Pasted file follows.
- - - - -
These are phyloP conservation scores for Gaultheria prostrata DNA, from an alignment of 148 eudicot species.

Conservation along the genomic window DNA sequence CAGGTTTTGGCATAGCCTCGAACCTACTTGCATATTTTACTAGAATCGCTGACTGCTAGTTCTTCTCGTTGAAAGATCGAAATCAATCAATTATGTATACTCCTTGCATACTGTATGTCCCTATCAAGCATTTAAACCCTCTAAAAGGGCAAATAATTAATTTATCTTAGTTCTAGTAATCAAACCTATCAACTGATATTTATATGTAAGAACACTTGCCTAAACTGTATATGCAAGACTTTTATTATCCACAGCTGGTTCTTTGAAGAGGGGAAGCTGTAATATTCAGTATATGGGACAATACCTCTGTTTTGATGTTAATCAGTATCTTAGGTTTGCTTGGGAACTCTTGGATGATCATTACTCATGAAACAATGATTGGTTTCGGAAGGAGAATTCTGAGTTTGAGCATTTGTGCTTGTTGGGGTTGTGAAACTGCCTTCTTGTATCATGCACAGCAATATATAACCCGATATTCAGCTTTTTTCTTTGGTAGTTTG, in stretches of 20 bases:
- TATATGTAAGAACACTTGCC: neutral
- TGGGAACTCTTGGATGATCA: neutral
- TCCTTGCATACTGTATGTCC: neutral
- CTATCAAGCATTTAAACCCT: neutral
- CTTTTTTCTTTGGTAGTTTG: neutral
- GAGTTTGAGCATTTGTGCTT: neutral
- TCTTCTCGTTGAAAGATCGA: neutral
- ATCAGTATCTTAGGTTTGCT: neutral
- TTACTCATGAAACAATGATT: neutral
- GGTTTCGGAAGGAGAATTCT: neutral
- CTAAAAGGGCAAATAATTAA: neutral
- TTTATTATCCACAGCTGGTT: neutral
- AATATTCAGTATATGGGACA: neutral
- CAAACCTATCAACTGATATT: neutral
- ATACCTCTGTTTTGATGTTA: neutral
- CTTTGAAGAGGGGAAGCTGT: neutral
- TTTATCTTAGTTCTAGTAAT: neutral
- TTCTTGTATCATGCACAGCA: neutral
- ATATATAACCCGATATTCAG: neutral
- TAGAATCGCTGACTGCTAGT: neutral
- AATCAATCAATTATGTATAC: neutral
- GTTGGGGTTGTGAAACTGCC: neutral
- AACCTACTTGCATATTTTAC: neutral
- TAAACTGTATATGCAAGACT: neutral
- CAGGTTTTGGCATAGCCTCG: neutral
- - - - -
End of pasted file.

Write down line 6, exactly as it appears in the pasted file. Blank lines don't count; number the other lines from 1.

- CTATCAAGCATTTAAACCCT: neutral